Teaching Friends

January 20, 2010

A friend of mine is taking a creative writing class, and she asked if I would look over her work before she hands it in. Sure. I’ve had a few other incidents of friends asking about stuff I know how to do in the past week, and although I enjoy feeling helpful, I’m starting to think about setting up formal classes with fees.

I’m also amazed by how much there is in creative writing that can be taught. My friend’s assignment required just one paragraph in her protagonist’s voice. There were some creative riffs in that paragraph I would never have thought of, but also a mound of technical aspects that I could comment on (ending sentences with prepositions was not one them):

Use of adverbs, interjections, and multiple adjectives. Varying sentence length. Consonance. Formal versus informal language. I didn’t touch on the cool stuff she came up with except to compliment the coolest part (which involved an aardvark). If she hadn’t rocked it, I might also have critiqued her use of imagery and metaphor.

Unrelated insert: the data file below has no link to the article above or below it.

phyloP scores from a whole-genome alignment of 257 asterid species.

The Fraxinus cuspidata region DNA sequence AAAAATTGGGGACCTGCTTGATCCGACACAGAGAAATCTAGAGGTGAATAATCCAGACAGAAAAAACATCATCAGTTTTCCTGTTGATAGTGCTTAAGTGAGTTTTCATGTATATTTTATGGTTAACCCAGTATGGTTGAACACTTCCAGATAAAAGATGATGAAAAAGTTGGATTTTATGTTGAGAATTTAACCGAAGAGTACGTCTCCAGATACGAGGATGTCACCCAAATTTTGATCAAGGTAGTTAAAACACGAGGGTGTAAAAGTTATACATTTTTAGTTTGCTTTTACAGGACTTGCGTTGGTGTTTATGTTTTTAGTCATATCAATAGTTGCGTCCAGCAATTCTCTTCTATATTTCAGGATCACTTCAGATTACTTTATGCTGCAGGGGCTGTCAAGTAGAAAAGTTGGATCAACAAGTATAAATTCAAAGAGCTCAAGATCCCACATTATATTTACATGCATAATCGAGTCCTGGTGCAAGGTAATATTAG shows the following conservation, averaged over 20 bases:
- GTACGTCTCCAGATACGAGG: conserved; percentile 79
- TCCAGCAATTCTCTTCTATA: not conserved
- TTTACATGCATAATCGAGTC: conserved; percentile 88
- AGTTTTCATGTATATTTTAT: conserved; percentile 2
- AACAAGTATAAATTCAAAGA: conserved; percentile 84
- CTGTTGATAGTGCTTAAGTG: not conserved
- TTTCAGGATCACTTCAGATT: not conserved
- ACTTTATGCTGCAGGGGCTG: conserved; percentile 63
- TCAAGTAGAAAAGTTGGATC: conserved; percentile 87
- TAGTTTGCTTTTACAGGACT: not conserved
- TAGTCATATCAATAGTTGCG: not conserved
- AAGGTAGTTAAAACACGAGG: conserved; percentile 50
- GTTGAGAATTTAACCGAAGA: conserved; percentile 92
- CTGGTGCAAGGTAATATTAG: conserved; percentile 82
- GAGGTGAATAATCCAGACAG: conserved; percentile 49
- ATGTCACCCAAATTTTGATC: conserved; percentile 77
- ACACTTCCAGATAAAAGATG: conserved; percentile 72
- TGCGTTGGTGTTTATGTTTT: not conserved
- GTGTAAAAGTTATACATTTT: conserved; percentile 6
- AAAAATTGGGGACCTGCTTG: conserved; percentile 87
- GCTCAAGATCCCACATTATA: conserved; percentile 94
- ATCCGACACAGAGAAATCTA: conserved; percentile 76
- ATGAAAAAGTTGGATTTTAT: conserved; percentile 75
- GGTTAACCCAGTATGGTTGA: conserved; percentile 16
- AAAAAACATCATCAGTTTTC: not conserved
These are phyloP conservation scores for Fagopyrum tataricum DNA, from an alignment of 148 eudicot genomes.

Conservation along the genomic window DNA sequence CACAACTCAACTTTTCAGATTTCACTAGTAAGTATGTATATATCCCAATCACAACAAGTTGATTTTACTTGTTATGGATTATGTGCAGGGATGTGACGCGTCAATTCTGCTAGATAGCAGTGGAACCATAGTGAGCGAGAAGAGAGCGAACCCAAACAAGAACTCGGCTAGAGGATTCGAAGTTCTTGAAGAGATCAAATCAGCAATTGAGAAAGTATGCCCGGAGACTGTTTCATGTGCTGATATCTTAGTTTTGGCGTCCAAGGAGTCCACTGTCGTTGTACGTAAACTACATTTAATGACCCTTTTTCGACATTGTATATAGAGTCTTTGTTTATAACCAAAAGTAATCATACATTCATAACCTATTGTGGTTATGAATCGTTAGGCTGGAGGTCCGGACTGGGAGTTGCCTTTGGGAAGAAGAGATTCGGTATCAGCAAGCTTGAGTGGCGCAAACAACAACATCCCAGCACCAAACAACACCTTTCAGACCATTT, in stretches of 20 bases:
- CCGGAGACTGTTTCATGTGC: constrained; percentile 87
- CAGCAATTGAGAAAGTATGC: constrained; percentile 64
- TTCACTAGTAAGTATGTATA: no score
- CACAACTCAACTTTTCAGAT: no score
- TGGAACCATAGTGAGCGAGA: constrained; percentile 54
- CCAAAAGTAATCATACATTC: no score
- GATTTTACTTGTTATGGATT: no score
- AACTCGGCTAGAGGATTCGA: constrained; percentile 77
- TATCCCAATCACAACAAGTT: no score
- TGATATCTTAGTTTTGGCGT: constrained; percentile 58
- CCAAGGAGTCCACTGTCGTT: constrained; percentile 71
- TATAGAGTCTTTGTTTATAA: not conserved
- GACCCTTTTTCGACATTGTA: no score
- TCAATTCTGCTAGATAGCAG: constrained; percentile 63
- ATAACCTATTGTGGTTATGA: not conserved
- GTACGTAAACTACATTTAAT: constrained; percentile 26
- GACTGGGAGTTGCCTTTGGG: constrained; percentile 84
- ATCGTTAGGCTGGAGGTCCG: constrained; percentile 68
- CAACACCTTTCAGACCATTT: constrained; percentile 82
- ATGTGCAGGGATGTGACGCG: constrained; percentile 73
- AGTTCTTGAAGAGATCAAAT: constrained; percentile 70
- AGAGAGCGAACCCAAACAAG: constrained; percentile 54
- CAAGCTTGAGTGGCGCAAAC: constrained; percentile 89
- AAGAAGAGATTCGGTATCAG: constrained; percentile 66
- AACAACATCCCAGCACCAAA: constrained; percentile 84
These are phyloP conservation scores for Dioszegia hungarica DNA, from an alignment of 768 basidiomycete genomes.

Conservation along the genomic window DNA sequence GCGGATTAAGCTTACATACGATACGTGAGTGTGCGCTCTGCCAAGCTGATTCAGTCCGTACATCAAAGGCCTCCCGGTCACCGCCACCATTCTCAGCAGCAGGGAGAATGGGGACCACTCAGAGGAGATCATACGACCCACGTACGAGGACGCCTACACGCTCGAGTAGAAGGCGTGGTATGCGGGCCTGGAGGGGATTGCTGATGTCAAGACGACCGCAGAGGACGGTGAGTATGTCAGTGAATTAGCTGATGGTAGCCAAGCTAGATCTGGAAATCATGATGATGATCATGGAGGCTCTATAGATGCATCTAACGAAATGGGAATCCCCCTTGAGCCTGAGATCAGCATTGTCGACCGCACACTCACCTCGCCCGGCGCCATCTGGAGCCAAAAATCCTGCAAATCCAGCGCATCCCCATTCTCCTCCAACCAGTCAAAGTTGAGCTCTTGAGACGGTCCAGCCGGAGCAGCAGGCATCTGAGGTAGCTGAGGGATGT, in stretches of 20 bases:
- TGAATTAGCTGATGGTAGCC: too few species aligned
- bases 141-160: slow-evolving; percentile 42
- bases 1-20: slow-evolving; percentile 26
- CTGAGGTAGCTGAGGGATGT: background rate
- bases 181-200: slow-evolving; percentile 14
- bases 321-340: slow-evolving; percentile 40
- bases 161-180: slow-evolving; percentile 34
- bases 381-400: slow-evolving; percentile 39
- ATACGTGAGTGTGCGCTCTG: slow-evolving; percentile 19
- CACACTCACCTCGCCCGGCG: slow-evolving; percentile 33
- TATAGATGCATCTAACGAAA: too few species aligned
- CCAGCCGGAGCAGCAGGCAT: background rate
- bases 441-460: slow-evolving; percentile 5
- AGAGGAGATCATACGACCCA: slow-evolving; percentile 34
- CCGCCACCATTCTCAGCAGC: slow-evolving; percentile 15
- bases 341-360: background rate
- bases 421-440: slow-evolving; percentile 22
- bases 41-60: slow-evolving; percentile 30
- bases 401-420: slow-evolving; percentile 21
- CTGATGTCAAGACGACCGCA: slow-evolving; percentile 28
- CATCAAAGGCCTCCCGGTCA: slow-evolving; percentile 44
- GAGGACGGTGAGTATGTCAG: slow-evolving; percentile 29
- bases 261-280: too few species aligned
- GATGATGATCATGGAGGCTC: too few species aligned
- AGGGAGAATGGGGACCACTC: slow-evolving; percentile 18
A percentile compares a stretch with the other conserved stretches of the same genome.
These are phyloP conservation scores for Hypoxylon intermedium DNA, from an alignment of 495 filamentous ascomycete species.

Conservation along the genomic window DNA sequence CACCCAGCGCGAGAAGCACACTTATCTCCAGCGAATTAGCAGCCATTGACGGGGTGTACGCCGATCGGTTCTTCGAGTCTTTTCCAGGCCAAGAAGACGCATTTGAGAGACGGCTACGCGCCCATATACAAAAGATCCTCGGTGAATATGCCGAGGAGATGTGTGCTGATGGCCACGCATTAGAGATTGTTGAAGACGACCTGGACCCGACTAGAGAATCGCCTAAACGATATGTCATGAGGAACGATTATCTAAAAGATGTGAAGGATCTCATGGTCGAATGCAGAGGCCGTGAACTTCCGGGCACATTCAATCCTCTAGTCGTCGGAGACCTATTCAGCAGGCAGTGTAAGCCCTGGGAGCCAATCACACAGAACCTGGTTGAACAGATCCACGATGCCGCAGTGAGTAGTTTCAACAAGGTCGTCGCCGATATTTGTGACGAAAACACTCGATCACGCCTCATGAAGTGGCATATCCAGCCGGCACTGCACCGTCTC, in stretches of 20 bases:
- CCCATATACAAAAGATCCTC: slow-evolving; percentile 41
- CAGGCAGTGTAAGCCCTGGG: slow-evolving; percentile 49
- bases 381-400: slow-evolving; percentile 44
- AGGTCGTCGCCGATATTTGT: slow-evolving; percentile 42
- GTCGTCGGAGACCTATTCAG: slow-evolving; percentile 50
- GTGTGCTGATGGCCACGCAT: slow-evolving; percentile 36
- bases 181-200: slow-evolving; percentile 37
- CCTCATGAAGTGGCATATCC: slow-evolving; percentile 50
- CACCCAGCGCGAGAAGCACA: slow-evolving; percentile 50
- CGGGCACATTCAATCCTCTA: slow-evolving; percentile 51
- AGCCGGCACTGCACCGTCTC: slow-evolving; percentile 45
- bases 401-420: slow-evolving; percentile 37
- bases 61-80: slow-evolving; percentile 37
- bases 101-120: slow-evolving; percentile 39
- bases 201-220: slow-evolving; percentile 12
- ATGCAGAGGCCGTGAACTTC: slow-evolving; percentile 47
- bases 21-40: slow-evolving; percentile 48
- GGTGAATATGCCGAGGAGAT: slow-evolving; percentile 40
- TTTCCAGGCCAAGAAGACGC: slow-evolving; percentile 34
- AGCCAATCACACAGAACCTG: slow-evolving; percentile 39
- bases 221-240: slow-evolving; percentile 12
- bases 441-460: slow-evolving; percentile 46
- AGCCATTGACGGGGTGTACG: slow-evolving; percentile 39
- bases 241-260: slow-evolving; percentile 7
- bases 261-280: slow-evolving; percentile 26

All of which made me want to read The Art of Fiction by John Gardner. I’ve started it twice, but never got farther than the end of the first chapter. Opening the book at random just earned me some information about poetic rhythm within a sentence. Scansion marks everywhere; very exciting.

Mr. Gardner knows how to teach. Despite my recent helpfulness and visions of teaching profits, I still have a long way to go. I suppose I could start by deciding which side of this preposition-at-the-end-of-a-sentence issue I really want to come down on.